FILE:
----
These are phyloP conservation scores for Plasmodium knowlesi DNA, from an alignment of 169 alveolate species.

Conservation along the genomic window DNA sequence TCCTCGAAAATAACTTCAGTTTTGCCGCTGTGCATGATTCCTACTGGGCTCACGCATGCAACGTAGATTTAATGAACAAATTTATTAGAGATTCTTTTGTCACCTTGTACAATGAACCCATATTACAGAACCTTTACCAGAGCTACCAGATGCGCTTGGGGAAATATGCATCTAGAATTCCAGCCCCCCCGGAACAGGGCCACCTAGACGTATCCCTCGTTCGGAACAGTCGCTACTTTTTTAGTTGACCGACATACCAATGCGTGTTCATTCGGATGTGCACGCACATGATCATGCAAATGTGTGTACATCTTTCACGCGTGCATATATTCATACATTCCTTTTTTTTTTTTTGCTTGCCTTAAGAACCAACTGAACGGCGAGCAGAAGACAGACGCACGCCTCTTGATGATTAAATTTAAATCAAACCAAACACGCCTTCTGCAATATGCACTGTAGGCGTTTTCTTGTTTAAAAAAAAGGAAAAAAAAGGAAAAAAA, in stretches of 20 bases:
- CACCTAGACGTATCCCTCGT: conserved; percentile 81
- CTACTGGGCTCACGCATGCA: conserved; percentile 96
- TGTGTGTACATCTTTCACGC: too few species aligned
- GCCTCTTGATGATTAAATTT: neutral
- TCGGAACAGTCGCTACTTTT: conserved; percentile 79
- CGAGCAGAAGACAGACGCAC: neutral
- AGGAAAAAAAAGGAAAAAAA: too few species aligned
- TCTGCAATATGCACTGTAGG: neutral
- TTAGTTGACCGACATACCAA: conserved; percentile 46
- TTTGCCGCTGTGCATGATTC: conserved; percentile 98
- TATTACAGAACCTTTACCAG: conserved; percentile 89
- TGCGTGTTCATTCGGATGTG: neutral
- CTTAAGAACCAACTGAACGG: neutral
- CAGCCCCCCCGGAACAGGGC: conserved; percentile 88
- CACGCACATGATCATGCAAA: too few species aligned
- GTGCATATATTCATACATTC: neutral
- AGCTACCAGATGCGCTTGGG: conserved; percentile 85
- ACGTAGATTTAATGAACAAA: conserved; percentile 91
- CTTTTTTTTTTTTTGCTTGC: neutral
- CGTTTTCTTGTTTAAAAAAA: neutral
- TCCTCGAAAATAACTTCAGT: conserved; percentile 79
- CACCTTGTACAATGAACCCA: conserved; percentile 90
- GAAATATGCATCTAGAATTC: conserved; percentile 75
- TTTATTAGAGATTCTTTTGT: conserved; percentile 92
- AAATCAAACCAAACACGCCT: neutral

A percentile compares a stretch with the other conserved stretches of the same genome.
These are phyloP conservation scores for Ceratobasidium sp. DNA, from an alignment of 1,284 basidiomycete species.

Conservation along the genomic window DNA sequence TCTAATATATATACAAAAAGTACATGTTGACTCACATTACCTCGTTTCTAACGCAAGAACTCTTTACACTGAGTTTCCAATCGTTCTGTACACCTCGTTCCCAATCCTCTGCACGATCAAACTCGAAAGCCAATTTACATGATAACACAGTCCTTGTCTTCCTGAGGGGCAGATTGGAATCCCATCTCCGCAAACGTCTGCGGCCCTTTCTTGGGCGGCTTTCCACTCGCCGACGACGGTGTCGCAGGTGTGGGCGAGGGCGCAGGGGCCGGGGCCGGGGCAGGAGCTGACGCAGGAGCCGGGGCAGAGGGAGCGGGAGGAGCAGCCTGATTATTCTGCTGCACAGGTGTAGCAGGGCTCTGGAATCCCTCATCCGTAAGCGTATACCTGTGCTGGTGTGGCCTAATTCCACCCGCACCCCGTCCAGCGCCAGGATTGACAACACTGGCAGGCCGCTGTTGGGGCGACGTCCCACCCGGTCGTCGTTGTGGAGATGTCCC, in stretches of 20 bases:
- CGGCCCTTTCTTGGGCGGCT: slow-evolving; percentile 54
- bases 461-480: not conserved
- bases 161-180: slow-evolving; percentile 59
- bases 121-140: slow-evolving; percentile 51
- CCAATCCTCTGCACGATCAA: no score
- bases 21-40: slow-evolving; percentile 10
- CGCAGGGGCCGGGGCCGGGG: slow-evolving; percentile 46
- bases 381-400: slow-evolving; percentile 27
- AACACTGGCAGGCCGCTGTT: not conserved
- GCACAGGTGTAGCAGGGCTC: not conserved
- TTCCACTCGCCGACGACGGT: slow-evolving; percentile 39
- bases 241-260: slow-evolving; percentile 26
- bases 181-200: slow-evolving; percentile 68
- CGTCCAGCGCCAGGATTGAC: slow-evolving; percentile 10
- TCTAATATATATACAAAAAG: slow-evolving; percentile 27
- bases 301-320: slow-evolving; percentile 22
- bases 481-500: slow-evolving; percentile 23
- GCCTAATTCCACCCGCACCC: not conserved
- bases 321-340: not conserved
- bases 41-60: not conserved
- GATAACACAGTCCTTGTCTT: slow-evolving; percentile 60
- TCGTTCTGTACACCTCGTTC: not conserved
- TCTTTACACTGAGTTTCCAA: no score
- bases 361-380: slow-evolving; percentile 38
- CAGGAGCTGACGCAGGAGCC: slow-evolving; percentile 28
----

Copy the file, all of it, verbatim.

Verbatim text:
These are phyloP conservation scores for Plasmodium knowlesi DNA, from an alignment of 169 alveolate species.

Conservation along the genomic window DNA sequence TCCTCGAAAATAACTTCAGTTTTGCCGCTGTGCATGATTCCTACTGGGCTCACGCATGCAACGTAGATTTAATGAACAAATTTATTAGAGATTCTTTTGTCACCTTGTACAATGAACCCATATTACAGAACCTTTACCAGAGCTACCAGATGCGCTTGGGGAAATATGCATCTAGAATTCCAGCCCCCCCGGAACAGGGCCACCTAGACGTATCCCTCGTTCGGAACAGTCGCTACTTTTTTAGTTGACCGACATACCAATGCGTGTTCATTCGGATGTGCACGCACATGATCATGCAAATGTGTGTACATCTTTCACGCGTGCATATATTCATACATTCCTTTTTTTTTTTTTGCTTGCCTTAAGAACCAACTGAACGGCGAGCAGAAGACAGACGCACGCCTCTTGATGATTAAATTTAAATCAAACCAAACACGCCTTCTGCAATATGCACTGTAGGCGTTTTCTTGTTTAAAAAAAAGGAAAAAAAAGGAAAAAAA, in stretches of 20 bases:
- CACCTAGACGTATCCCTCGT: conserved; percentile 81
- CTACTGGGCTCACGCATGCA: conserved; percentile 96
- TGTGTGTACATCTTTCACGC: too few species aligned
- GCCTCTTGATGATTAAATTT: neutral
- TCGGAACAGTCGCTACTTTT: conserved; percentile 79
- CGAGCAGAAGACAGACGCAC: neutral
- AGGAAAAAAAAGGAAAAAAA: too few species aligned
- TCTGCAATATGCACTGTAGG: neutral
- TTAGTTGACCGACATACCAA: conserved; percentile 46
- TTTGCCGCTGTGCATGATTC: conserved; percentile 98
- TATTACAGAACCTTTACCAG: conserved; percentile 89
- TGCGTGTTCATTCGGATGTG: neutral
- CTTAAGAACCAACTGAACGG: neutral
- CAGCCCCCCCGGAACAGGGC: conserved; percentile 88
- CACGCACATGATCATGCAAA: too few species aligned
- GTGCATATATTCATACATTC: neutral
- AGCTACCAGATGCGCTTGGG: conserved; percentile 85
- ACGTAGATTTAATGAACAAA: conserved; percentile 91
- CTTTTTTTTTTTTTGCTTGC: neutral
- CGTTTTCTTGTTTAAAAAAA: neutral
- TCCTCGAAAATAACTTCAGT: conserved; percentile 79
- CACCTTGTACAATGAACCCA: conserved; percentile 90
- GAAATATGCATCTAGAATTC: conserved; percentile 75
- TTTATTAGAGATTCTTTTGT: conserved; percentile 92
- AAATCAAACCAAACACGCCT: neutral

A percentile compares a stretch with the other conserved stretches of the same genome.
These are phyloP conservation scores for Ceratobasidium sp. DNA, from an alignment of 1,284 basidiomycete species.

Conservation along the genomic window DNA sequence TCTAATATATATACAAAAAGTACATGTTGACTCACATTACCTCGTTTCTAACGCAAGAACTCTTTACACTGAGTTTCCAATCGTTCTGTACACCTCGTTCCCAATCCTCTGCACGATCAAACTCGAAAGCCAATTTACATGATAACACAGTCCTTGTCTTCCTGAGGGGCAGATTGGAATCCCATCTCCGCAAACGTCTGCGGCCCTTTCTTGGGCGGCTTTCCACTCGCCGACGACGGTGTCGCAGGTGTGGGCGAGGGCGCAGGGGCCGGGGCCGGGGCAGGAGCTGACGCAGGAGCCGGGGCAGAGGGAGCGGGAGGAGCAGCCTGATTATTCTGCTGCACAGGTGTAGCAGGGCTCTGGAATCCCTCATCCGTAAGCGTATACCTGTGCTGGTGTGGCCTAATTCCACCCGCACCCCGTCCAGCGCCAGGATTGACAACACTGGCAGGCCGCTGTTGGGGCGACGTCCCACCCGGTCGTCGTTGTGGAGATGTCCC, in stretches of 20 bases:
- CGGCCCTTTCTTGGGCGGCT: slow-evolving; percentile 54
- bases 461-480: not conserved
- bases 161-180: slow-evolving; percentile 59
- bases 121-140: slow-evolving; percentile 51
- CCAATCCTCTGCACGATCAA: no score
- bases 21-40: slow-evolving; percentile 10
- CGCAGGGGCCGGGGCCGGGG: slow-evolving; percentile 46
- bases 381-400: slow-evolving; percentile 27
- AACACTGGCAGGCCGCTGTT: not conserved
- GCACAGGTGTAGCAGGGCTC: not conserved
- TTCCACTCGCCGACGACGGT: slow-evolving; percentile 39
- bases 241-260: slow-evolving; percentile 26
- bases 181-200: slow-evolving; percentile 68
- CGTCCAGCGCCAGGATTGAC: slow-evolving; percentile 10
- TCTAATATATATACAAAAAG: slow-evolving; percentile 27
- bases 301-320: slow-evolving; percentile 22
- bases 481-500: slow-evolving; percentile 23
- GCCTAATTCCACCCGCACCC: not conserved
- bases 321-340: not conserved
- bases 41-60: not conserved
- GATAACACAGTCCTTGTCTT: slow-evolving; percentile 60
- TCGTTCTGTACACCTCGTTC: not conserved
- TCTTTACACTGAGTTTCCAA: no score
- bases 361-380: slow-evolving; percentile 38
- CAGGAGCTGACGCAGGAGCC: slow-evolving; percentile 28